Demand an immediate strike at Michigan Medicine


Are you a nurse or healthcare worker at Michigan Medicine? Do you want to join the Michigan Medicine Rank-and-File Committee? Contact the WSWS Health Care Workers Newsletter using the form at the end of this article. What are the main problems you face in your workplace? What do you think should be done? All submissions will remain anonymous.

The rally and protest at Thursday’s University of Michigan board meeting – organized by the Michigan Nurses Association (MNA) and its local affiliate, the University of Michigan Professional Nurse Council (UMPNC) – is the latest attempt the union to channel the anger and militancy of Michigan Medicine nurses into unnecessary appeals to corporate health care interests and their political representatives in the Democratic Party who sit on the board of directors.

After three previous protests at regents meetings failed to resolve the dangerous staffing conditions and mandatory overtime facing 6,200 nurses at Michigan Medicine, why more calls to the same board millionaires and billionaires? administration do anything to advance the struggle of nurses? To ask the question, is to answer it.

It’s been 12 weeks since Michigan Medicine’s contract expired and three weeks since nurses voted 96% to approve a strike against the $5 billion health care system run by the University of Michigan in Ann Arbor.

As the days pass, the hospital administration is authorized by the MNA-UMPNC to continue to exploit nurses in the field amidst the catastrophic shortage of staff. The unions are giving management time to prepare for the hiring of replacement nurses to offset the impact of a possible strike.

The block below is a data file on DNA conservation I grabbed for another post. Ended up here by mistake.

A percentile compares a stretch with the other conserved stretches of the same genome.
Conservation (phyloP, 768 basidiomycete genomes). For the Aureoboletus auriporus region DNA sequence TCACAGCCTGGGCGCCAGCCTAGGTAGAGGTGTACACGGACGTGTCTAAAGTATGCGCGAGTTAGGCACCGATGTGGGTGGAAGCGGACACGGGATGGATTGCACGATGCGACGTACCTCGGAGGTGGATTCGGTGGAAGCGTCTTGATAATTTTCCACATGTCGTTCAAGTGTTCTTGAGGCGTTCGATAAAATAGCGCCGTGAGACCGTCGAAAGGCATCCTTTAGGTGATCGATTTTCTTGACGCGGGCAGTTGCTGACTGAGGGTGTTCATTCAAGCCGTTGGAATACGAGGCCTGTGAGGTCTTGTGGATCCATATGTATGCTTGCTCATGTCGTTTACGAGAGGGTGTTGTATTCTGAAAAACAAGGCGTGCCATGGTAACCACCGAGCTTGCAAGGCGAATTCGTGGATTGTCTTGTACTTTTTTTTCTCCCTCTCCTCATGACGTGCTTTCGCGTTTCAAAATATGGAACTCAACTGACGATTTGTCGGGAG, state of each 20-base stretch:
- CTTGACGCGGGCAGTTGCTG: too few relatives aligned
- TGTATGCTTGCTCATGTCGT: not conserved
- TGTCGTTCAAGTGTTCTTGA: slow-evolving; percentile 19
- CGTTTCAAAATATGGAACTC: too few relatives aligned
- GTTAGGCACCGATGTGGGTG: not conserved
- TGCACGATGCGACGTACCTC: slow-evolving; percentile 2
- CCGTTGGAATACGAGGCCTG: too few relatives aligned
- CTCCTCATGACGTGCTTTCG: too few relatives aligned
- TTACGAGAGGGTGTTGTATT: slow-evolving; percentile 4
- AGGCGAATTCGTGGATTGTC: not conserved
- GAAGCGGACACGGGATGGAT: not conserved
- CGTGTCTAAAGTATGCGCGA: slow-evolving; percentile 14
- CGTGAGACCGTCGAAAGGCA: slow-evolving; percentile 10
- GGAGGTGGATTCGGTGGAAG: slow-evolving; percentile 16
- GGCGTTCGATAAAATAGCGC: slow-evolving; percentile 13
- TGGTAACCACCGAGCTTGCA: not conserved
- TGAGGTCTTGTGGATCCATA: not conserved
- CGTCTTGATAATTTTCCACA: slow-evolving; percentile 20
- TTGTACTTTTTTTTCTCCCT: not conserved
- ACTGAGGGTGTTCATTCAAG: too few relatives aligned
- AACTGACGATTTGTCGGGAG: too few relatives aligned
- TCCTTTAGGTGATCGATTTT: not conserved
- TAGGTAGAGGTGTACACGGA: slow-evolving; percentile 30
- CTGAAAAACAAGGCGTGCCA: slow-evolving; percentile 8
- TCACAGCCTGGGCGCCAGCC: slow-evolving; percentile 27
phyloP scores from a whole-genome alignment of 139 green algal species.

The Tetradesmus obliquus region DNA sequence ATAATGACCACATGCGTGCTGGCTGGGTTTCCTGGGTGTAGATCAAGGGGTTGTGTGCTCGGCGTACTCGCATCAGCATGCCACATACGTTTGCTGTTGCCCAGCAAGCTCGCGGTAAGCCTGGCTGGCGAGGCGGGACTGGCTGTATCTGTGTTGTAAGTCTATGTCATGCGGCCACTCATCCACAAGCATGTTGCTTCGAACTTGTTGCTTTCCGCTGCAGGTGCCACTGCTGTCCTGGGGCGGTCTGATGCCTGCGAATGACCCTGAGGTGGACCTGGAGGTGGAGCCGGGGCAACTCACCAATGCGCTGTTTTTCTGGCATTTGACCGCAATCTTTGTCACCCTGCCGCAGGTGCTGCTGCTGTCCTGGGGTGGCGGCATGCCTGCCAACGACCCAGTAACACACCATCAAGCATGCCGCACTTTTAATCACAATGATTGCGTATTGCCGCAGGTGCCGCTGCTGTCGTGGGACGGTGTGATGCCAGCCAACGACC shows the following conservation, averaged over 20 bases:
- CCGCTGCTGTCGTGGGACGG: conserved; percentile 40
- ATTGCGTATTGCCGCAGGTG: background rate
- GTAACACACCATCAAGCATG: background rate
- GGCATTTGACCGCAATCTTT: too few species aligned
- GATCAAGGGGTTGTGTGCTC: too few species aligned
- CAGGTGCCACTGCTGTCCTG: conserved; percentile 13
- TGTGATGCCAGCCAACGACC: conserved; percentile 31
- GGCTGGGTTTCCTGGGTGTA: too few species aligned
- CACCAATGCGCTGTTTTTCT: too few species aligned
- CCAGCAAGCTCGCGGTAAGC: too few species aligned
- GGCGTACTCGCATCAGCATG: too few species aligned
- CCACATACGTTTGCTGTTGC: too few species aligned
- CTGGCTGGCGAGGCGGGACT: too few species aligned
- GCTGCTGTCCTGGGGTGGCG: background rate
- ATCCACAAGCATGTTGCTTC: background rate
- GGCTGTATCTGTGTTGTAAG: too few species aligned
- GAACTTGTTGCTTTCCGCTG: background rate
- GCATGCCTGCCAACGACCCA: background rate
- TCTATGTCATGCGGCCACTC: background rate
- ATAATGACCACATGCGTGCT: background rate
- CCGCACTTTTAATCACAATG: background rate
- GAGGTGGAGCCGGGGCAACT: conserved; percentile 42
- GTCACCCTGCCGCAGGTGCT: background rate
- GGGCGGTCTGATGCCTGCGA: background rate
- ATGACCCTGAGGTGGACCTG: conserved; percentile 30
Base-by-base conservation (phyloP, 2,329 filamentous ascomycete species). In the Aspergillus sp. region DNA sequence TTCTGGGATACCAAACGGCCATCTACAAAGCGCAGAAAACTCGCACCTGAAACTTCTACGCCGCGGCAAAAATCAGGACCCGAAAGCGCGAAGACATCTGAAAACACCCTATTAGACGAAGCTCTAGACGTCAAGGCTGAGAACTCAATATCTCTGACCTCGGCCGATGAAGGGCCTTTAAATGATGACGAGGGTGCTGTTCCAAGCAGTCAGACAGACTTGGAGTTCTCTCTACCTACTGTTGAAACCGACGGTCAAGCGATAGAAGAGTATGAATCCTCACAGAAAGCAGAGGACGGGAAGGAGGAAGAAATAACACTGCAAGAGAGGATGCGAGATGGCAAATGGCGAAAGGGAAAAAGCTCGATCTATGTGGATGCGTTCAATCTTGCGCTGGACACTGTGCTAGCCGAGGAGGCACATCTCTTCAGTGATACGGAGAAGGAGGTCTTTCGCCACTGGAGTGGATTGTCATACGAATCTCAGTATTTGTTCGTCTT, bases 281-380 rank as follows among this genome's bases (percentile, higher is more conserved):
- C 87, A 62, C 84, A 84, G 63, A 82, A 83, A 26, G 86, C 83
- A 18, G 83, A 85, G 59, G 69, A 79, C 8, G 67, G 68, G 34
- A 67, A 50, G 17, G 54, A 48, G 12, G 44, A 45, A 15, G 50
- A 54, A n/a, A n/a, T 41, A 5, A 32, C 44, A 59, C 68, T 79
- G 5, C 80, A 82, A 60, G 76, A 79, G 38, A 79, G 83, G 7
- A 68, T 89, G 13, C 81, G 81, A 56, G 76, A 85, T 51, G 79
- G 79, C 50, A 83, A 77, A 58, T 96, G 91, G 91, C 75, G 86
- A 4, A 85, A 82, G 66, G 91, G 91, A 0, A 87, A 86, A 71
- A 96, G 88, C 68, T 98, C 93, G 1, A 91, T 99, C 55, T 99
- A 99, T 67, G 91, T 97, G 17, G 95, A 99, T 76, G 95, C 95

The truth is, Michigan Medicine nurses are in a strong position to go on the offensive and win their demands. The overwhelming vote to strike is part of a growing movement by health care workers and workers in the United States and around the world against grueling working hours, eroding living standards through inflation and abuse of management. In any case, these struggles appear as a direct conflict between rank-and-file workers against union bureaucracies, which have facilitated decades of corporate and government attacks on living standards, working conditions and basic rights.

Like mental health nurses on strike at Kaiser Permanente in California, the 15,000 nurses in Minnesota who went on strike for three days earlier this month and health care workers in Kaleida in western New York who voted at 96% for the strike last week, nurses at Michigan Medicine showed their determination to fight.

The nurses’ movement is also taking place alongside a rebellion by railroad workers against the Biden administration and the betrayal of the unions. On September 14, a meeting of 500 railroad workers passed a resolution opposing the sell-out deal between their unions and Biden and pledged to fight for a nationwide railroad strike to win their demands to put down end to impossible working conditions.

Autoworkers are also waging an independent struggle against decades of betrayal by the corporate union bureaucracy through the campaign of Will Lehman, a Pennsylvania Mack Trucks worker and socialist running for UAW international president. Lehman’s campaign to restore grassroots power and abolish the corrupt UAW apparatus is gaining widespread support among UAW members in factories and workplaces across the country.

Since beginning contract negotiations six months ago, Michigan Medicine nurses have been battling not only management but also the MNA-UMPNC apparatus, which worked with hospital management, isolated the struggle from nurses and blocked the mass action needed to win their fight.

At first, the union told the nurses that a strike was illegal because as public sector employees, Michigan state law prohibited them from calling a strike. Then, when it became clear that hospital management would not discuss the issue of staffing ratios, the union knew the nurses would not accept a sell-out deal and were forced to file a charge. of unfair labor practice and to hold the strike authorization vote.